The way the Steve Stephens story ended on Tuesday, as he took his own life after fatally shooting Robert Godwin on Sunday, is not uncommon in cases like these.

Stephens' death is a result we've seen before in many high-profile manhunts.

There are so many more manhunts we don't hear about and they happen every day in our neighborhoods.

The U.S. Marshal's office spearheads an effort that has so far led to the arrest of 40,000 felons on the run since 2003.

From Boston, to Virginia, to upstate New York, and Cincinnati, violent criminals on the lam draw intense media coverage.

Law enforcement is pressed into action. The public is on edge. We've seen this since Steve Stephens shocked us all on Easter Sunday.

Stephens' demise was almost expected. It happens often in massive manhunts. In the Boston bombing, one suspect was shot by police 3 days later, the second suspect was captured hiding in a boat.

More recently in Cincinnati, 2 gunmen were responsible for shooting 17 people, one fatally. The duo lasted four days before their capture.

"We've seen people run for a day, a week, a year, 10 years and we've seen people run for 40 years," says Peter J. Elliott of the U.S. Marshals Service.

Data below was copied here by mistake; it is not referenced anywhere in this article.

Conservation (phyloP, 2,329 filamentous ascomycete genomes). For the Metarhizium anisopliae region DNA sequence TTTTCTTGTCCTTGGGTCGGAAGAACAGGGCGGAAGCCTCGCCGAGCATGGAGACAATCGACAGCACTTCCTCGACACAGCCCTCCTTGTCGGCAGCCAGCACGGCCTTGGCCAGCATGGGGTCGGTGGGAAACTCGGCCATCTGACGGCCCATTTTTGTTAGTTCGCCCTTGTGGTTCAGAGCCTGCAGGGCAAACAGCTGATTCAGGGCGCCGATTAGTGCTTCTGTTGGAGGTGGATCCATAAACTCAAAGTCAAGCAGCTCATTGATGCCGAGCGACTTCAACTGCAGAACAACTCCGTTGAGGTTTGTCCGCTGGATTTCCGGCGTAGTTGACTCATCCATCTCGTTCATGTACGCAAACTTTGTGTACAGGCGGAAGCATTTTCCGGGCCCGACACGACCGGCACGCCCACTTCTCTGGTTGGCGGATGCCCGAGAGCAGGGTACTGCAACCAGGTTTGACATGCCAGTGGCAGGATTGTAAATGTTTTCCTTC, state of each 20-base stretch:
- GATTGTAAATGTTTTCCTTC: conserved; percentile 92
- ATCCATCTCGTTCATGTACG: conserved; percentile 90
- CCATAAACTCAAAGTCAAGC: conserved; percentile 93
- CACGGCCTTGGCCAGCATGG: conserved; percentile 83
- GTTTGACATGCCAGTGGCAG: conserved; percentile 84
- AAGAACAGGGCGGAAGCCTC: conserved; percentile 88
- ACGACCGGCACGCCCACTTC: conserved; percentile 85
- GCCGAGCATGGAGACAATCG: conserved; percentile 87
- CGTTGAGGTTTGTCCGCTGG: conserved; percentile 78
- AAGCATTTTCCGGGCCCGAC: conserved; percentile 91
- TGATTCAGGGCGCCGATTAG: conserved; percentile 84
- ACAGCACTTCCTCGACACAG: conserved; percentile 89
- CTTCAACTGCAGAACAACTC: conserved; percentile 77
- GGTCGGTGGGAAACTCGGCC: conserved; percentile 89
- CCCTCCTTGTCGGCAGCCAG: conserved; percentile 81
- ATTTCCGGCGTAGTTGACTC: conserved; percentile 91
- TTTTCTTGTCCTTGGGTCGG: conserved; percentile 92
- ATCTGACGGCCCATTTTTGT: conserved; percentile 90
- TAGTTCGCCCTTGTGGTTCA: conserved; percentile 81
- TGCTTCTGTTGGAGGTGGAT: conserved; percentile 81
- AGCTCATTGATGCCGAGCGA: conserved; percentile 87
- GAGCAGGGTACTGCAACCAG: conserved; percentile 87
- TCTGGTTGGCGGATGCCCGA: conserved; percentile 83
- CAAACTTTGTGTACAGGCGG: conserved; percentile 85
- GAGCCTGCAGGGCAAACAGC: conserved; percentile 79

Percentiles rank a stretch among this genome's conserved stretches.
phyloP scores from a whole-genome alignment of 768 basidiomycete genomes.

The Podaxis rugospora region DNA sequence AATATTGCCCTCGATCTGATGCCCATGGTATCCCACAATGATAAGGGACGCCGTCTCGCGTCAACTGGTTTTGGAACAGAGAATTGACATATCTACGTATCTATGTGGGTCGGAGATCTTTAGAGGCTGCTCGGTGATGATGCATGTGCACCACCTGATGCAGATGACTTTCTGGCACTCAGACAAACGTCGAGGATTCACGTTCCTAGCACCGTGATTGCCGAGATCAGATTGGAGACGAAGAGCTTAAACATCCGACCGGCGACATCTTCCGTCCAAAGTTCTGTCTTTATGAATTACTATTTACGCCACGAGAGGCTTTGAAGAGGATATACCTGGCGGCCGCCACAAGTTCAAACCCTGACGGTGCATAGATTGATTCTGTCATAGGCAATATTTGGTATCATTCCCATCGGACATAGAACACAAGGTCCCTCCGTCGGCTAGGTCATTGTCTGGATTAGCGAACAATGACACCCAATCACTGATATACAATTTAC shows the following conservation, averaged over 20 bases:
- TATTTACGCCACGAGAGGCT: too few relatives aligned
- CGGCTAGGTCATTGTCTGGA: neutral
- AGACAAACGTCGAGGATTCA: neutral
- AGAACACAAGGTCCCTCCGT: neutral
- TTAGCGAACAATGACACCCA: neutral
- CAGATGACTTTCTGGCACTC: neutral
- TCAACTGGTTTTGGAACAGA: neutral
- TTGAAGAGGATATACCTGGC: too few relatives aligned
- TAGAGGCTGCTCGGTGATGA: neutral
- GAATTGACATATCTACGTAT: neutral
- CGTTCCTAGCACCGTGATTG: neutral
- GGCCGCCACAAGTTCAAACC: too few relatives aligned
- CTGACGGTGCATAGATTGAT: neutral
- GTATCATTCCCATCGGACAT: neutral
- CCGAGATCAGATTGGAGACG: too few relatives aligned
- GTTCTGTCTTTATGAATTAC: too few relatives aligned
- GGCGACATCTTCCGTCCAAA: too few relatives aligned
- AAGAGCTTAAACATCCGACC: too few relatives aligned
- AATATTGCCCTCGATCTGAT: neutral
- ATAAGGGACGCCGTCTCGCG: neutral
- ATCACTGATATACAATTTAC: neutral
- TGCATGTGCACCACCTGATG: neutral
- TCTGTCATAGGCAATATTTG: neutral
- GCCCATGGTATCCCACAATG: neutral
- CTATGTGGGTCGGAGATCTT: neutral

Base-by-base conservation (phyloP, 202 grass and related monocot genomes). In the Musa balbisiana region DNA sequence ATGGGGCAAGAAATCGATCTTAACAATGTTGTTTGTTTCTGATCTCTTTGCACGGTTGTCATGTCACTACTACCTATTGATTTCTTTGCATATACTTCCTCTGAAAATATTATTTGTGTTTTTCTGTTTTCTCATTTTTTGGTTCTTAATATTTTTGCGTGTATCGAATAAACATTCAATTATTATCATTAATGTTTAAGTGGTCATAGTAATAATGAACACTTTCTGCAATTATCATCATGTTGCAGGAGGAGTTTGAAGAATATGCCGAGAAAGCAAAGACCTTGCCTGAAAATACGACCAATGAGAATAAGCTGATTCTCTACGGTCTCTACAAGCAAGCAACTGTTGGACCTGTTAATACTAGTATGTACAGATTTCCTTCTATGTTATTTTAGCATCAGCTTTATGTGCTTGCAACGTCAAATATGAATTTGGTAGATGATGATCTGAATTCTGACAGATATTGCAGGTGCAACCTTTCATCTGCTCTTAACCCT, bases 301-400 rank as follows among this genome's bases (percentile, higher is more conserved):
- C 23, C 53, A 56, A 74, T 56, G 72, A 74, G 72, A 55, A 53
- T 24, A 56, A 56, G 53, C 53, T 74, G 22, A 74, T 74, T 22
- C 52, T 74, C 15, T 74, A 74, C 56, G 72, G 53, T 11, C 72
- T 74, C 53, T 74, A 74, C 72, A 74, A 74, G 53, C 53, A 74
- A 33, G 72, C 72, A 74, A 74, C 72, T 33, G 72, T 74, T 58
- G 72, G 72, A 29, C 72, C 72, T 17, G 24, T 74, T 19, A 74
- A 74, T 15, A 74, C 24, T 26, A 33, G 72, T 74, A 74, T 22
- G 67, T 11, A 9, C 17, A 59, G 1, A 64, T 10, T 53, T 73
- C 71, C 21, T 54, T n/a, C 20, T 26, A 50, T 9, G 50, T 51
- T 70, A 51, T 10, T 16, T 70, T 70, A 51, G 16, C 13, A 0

In New York, 2 convicted murderers escaped. The search took 3 weeks and cost $23 million dollars. One was killed by police, the other returned to prison.

But one shooting is eerily similar to Stephens' crime. It was captured on live TV and posted to social media. A TV reporter and cameraman were killed, while the shooter eventually shot himself five hours later as police closed in.

Fugitives usually make mistakes by using a cell phone or credit card which can lead investigators right to them.

In other cases including Stevens, it was a witness who helped police. Stevens didn't have a lot of money, likely preventing him from traveling any further than Erie. Investigators aren't sure why Erie. Neither are we. Our team checked for relatives and couldn't find any.